In Pakistan, financial inclusion and women empowerment go hand in hand

131014Through its mobile money service, UBL has allowed 1.3m previously unbanked and underbanked women to open a mobile money account. With mobile money, these women now have access to more convenient, reliable and cost-effective financial services and are no longer forced to rely on informal financial services. “UBL strongly believes in the importance of financial inclusion. First, with Omni women are being integrated into the formal financial system. Second, they take ownership of the service are and able to initiate financial transactions that make their lives easier”, Abrar Mir, ‎EVP & Group Head – Digital Money & Mobile Payments at UBL.

However, the social impact goes well beyond the traditional benefits associated with mobile money. Indeed, many of the women who use UBL Omni did not have a national ID before registering for the service. Over the past 3 years, 90% of them have managed to get their own ID card for the first time as they were given one to open their Omni account to start receiving government transfers, which means that they can now vote. This is a good example of the links between financial inclusion and women empowerment.

To find out more on what operators can do to increase mobile money penetration among women, download our report “Reaching half of the market: women and mobile money”. The MMU and Connected Women teams will continue to gather insights on this topic, so please get in touch to share your stories and insights, either by posting comments below or by emailing the authors of the report: and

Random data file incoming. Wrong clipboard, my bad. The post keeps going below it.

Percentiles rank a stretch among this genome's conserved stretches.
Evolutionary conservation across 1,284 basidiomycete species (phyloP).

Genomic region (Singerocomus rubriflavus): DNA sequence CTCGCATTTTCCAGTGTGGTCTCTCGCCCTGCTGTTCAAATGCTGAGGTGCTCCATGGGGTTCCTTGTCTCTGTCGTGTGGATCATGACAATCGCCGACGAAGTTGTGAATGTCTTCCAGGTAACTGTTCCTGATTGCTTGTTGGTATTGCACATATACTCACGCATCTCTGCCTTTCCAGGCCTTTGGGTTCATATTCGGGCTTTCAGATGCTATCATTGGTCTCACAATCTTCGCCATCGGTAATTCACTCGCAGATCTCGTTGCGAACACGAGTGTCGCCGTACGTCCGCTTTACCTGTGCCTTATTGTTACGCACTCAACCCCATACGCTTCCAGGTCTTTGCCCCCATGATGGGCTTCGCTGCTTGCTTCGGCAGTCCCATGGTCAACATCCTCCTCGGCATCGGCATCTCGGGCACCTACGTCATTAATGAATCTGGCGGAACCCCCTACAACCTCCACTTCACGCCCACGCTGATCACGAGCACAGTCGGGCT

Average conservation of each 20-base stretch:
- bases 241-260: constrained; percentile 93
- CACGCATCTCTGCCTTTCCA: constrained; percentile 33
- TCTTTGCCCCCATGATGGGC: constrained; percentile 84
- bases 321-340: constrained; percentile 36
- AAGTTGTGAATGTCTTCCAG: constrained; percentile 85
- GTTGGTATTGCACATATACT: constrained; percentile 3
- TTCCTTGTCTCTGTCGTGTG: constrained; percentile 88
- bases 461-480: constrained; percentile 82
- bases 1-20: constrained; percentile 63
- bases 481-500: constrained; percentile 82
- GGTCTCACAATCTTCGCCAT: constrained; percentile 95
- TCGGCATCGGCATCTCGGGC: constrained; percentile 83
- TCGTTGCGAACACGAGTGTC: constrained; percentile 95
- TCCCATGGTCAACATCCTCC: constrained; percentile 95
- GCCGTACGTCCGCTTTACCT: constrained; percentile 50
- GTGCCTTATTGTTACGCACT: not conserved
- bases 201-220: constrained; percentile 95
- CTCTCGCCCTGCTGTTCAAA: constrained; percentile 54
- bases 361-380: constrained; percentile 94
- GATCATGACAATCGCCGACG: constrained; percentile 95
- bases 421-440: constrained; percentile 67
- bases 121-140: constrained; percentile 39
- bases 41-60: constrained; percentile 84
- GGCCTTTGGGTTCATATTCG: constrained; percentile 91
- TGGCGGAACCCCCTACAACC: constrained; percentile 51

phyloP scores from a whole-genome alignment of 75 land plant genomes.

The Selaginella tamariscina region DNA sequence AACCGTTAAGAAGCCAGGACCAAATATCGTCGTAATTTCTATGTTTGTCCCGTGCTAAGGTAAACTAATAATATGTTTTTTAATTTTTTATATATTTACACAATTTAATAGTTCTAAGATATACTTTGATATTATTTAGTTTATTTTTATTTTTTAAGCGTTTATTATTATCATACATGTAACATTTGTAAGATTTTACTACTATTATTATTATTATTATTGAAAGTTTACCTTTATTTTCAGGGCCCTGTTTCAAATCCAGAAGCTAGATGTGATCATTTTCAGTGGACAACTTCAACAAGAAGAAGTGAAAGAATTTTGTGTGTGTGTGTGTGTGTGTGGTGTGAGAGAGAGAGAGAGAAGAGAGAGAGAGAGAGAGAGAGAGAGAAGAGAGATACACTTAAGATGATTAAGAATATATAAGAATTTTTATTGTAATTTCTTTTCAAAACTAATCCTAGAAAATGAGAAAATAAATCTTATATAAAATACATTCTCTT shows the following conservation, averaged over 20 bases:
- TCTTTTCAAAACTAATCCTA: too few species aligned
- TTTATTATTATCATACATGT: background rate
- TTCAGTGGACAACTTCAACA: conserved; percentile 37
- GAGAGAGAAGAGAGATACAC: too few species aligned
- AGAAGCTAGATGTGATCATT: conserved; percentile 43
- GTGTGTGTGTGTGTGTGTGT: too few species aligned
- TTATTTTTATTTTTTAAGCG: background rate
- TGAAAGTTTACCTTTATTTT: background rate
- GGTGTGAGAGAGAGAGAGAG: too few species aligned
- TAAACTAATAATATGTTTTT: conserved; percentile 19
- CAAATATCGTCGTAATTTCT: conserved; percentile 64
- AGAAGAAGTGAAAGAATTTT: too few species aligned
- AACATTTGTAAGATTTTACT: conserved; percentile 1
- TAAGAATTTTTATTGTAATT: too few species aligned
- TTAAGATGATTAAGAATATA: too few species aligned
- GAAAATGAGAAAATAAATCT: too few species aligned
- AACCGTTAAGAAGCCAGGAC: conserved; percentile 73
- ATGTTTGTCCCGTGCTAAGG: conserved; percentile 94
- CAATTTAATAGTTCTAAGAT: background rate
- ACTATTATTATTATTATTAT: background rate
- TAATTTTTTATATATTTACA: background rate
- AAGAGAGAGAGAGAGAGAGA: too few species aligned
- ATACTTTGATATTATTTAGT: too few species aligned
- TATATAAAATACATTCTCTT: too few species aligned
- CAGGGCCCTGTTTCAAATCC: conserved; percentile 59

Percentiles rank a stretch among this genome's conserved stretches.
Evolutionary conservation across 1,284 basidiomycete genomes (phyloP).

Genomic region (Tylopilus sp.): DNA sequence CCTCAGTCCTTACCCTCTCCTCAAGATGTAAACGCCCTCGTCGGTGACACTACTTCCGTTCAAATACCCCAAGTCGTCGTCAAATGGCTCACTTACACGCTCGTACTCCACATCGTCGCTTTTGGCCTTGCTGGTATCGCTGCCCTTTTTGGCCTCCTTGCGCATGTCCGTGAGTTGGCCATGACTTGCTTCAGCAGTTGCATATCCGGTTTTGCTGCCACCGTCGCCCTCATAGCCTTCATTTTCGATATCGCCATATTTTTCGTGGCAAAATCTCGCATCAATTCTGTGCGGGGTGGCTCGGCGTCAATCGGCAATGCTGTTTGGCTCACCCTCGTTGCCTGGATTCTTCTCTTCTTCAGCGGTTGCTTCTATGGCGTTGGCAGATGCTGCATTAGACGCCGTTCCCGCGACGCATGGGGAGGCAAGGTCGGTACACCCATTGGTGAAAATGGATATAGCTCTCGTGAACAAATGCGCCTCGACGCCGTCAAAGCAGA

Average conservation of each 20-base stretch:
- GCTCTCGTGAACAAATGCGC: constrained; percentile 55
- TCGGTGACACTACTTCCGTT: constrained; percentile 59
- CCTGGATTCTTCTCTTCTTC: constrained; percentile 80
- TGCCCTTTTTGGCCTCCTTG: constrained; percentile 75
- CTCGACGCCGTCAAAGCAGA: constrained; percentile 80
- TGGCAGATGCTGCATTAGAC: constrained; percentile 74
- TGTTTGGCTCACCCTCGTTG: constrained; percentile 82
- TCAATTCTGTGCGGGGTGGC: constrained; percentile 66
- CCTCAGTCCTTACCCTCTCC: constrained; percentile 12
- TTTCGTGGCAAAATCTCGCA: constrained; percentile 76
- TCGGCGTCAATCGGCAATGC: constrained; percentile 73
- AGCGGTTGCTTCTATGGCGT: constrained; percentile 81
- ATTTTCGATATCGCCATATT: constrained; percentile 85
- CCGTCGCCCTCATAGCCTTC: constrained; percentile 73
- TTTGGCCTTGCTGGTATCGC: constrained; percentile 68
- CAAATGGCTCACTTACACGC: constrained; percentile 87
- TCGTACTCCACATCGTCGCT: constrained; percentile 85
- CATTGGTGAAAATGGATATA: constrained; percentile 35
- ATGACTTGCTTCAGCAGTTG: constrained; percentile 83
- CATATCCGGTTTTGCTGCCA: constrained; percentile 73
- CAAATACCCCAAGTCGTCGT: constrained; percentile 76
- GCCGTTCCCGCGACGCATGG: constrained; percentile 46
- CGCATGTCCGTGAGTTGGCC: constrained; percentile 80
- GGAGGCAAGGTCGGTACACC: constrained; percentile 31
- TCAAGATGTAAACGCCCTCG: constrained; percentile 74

[1] At the end of 2013. Over-the-counter mobile money transactions are also very popular in Pakistan and represent 6 times the volume of transactions initiated from mobile money accounts. Source: State Bank of Pakistan:

[2] Mobile money sprinters are the fastest mobile money services as defined by the GSMA MMU programme in its Annual State of the Industry Report.

[3] The GSMA MMU programme collects data on mobile money penetration among women through its annual Global Adoption Survey of Mobile Financial Services. In 2013, within our sample of 92 mobile money providers, 29 (32%) knew the gender composition of their gender base and UBL is the company that reported the highest percentage (86%).

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Three things banks can learn from cybercriminals

Opinion piece by William Lawrence, regional practice lead: Fraud and Financial Crimes at SAS.

Cybercrime costs the South African economy R5.8 billion a year and 19% of online banking users have fallen victim to online fraud, up from 10% a year ago.

Understanding how cybercriminals operate and the techniques they use is key to preventing attacks. But how do we do that when cybercrime evolves seemingly by the minute and new threats emerge daily?

Cybercriminals are smart and well-connected. They do a few things particularly well that ensure their success – and banks should take note Read more

Chinese Hackers Vacuum Data From U.S. Health Industry

[column] For four years, a sophisticated group of Chinese cyberspies has cut a digital swath through the health-care industry, stealing everything from trade secrets to trial data, say security firms probing the campaign.

The group infiltrated one U.S. drugmaker by hacking into a company it was about to acquire, said a security consultant who asked not to be identified because of a confidentiality agreement. In other cases, the hackers accessed pharmaceutical labs through their connections with university researchers, scooping up trial data and other trade secrets, said Aaron Shelmire, a threat researcher for Dell SecureWorks.[/column]

[column] A newly reported theft of personal data from 4.5 million patients served by Community Health Systems Inc., the second biggest U.S. for-profit hospital chain, may be the first time the Chinese group has targeted consumer data, terrain usually left to cybercriminals in Eastern Europe and elsewhere, say security experts after the break-in. Read more[/column]